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Mexican Traditions for a Kid's Birthday Party

By Amy M. Armstrong ; Updated April 18, 2017
Blowing out candles is a big part of Mexican birthday parties.

A child's birthday anywhere in the world is a cause for celebration. Yet in Mexico, children's birthdays take on a life of their own with elaborate parties lasting for hours, if not the entire day. The Spanish words, "feliz cumpleaños" are often shortened to "happy birthday," in English. Yet in Spanish, they have a deeper value, meaning "happy completed years." Mexican families maintain several traditions that make birthday celebrations there special.

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The piñata is a container usually made of papier-mâché or pottery that is colorfully decorated and filled with candy. It is hung from a tree branch, rafter or other high object. The birthday boy or girl is blind-folded, given a stick or bat, spun around several times and then allowed to try to break open the piñata. Eagerly adopted by U.S. families as part of stateside birthday celebrations, the piñata and its contents didn't originate in Mexico. According to Mexconnect, European explorer Marco Polo discovered the piñata during his travels to China, where seeds for spring planting spilled out during New Year's celebrations. Polo brought it back to Europe, it then became popular in Spain and its celebratory tradition accompanied explorers and the Catholic priests to the New World. Mexican culture features piñatas at a variety of celebrations, including birthday parties, where it is considered a major social faux paus if a piñata isn't hanging from a tree branch for blind-folded kids to whack with a stick or bat.


No Mexican birthday party -- especially one for children -- is complete without plenty of enthusiastic singing. As children hit the piñata, the gathered crowd sings or chants the piñata song or as it is known in Spanish, "Dale, Dale." Its words encourage the hitter to make the most of their turn because after three strikes without a broken pinata, they must pass to the next person, according to lyrics posted at Home Sweet Mexico. Las Mañanitas is sung as the birthday cake is presented. Its words give homage to the morning arrival of the celebrant's saint day, which is another term used in Mexico to celebrate birthdays.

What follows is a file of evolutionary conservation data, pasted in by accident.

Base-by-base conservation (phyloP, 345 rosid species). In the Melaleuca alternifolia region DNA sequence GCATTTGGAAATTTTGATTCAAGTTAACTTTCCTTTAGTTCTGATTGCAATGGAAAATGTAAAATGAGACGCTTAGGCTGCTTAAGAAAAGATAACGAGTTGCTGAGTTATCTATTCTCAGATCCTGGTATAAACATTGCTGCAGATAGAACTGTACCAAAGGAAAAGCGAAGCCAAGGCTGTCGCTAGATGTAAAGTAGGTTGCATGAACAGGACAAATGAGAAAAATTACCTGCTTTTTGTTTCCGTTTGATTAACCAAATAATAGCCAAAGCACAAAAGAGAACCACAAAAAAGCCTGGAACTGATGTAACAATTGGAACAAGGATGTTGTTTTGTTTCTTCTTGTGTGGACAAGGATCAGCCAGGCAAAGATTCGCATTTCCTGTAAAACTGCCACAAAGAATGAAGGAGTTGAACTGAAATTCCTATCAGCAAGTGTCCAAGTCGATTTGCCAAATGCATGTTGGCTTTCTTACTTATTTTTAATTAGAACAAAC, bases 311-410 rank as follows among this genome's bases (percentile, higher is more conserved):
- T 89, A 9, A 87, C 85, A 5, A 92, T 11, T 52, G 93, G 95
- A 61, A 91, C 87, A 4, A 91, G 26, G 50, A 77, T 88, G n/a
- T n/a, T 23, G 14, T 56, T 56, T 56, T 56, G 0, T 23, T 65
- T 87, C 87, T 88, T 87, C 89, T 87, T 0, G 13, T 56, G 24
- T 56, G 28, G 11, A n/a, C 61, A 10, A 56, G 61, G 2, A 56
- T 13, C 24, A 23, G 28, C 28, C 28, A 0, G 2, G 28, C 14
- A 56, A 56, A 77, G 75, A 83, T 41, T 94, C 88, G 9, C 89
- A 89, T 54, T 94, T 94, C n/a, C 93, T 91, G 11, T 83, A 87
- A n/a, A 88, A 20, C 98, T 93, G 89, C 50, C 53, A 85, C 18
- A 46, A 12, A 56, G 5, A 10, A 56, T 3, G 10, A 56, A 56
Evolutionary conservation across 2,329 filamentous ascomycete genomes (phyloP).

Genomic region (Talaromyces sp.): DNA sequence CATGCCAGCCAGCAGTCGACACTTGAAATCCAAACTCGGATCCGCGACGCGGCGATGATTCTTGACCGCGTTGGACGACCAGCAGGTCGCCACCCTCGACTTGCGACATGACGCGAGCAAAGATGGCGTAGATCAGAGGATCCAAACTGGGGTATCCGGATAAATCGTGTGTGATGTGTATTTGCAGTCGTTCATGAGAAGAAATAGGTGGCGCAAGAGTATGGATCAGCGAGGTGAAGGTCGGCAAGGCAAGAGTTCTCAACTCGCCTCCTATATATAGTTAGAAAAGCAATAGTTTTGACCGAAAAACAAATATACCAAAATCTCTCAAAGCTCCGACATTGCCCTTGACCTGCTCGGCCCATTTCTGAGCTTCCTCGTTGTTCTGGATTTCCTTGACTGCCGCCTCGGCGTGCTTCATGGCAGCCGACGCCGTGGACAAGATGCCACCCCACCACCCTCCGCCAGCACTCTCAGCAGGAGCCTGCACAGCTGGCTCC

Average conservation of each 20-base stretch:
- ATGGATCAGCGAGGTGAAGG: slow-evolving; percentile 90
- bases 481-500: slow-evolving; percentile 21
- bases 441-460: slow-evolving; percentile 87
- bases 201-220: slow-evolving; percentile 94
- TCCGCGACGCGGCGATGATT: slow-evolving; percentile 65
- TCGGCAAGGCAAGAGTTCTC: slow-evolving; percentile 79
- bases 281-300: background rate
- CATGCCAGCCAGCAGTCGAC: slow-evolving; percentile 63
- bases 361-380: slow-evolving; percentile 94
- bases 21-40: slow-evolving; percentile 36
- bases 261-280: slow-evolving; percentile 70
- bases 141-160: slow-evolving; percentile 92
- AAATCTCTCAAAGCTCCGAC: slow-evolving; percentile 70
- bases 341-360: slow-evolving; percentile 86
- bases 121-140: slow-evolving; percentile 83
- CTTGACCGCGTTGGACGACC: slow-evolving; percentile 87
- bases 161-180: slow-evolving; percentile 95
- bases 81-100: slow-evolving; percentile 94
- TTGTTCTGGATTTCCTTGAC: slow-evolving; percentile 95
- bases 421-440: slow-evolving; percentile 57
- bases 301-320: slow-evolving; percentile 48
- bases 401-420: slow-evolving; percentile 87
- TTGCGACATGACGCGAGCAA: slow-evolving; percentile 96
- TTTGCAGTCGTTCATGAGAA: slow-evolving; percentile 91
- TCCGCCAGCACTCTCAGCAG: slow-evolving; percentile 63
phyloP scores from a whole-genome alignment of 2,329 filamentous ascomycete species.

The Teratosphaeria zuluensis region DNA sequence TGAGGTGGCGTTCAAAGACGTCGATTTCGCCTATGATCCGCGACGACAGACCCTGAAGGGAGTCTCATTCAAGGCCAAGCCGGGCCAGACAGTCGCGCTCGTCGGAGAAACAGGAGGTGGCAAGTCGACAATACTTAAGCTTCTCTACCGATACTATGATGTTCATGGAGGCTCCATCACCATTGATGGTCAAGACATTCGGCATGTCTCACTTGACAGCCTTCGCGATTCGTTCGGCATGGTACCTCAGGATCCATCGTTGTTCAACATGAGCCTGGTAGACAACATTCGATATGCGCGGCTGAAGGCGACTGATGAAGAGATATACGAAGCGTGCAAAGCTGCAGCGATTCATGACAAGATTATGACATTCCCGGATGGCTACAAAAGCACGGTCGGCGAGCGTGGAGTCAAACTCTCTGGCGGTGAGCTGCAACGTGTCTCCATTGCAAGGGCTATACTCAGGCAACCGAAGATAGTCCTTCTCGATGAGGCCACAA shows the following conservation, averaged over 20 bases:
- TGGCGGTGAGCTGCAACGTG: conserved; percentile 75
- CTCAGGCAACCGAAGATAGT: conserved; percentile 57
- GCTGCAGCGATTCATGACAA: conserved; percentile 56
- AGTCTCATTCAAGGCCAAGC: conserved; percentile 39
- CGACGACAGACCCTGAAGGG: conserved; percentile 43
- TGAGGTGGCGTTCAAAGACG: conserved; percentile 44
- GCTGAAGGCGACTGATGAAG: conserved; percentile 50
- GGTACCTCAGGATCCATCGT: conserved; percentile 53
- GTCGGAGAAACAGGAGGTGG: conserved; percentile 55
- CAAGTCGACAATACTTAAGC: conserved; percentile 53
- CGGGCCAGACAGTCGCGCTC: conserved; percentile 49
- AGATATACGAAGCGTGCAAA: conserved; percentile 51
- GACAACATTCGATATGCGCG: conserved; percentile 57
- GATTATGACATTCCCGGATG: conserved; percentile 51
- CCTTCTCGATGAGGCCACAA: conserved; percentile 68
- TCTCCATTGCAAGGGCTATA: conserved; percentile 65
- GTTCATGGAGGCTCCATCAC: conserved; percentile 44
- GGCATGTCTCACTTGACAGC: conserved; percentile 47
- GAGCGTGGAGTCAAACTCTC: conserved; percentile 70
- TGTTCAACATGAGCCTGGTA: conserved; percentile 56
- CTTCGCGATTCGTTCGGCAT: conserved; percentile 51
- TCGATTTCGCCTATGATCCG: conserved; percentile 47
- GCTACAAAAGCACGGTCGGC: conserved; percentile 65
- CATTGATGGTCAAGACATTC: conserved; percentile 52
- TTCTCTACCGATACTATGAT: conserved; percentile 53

Face In The Cake

The singing of Las Mañanitas is the precursor to the messy part of a child's birthday celebration. As the song is completed and any candles on it are blown out, those gathered begin repeatedly chanting the Spanish word, "mordida." It means to take a bite, which is what the birthday boy or girl attempts to do with their hands behind their back and without the aid of cutlery. Inevitably, someone behind them gently pushes their face into the cake.


These hollowed-out eggs that are filled with confetti and colorfully decorated are standard fare at any Mexican celebration, birthday parties included, according to Splangish Baby. The trick is to covertly crush the egg over the birthday boy or girl's head releasing confetti and tiny pieces of eggshell into their hair. It is considered good luck to have a cascarones broken over one's head. Creating cascarones is a time-consuming labor of love as party-goers use them up quickly.

The Quinceañera

The 15th birthday of a Mexican girl is a time of immense celebration. It is called the quinceañera. For girls of the Catholic faith -- the dominant religion in Mexico -- turning 15 years of age involves a religious ceremony followed by an enormous party aimed at recognizing the girl is on her way to womanhood. The quinceañera is a cross between a sweet 16 birthday and a debutante ball, often featuring fancy dresses, a large buffet and a band. Traditionally, this celebration was reserved for girls, but more families are holding similar celebrations -- minus the dresses -- for their boys turning age 15.

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About the Author

Amy M. Armstrong is a former community news journalist with more than 15 years of experience writing features and covering school districts. She has received more than 40 awards for excellence in journalism and photography. She holds a Bachelor of Arts in communications from Washington State University. Armstrong grew up on a dairy farm in western Washington and wrote agricultural news while in college.

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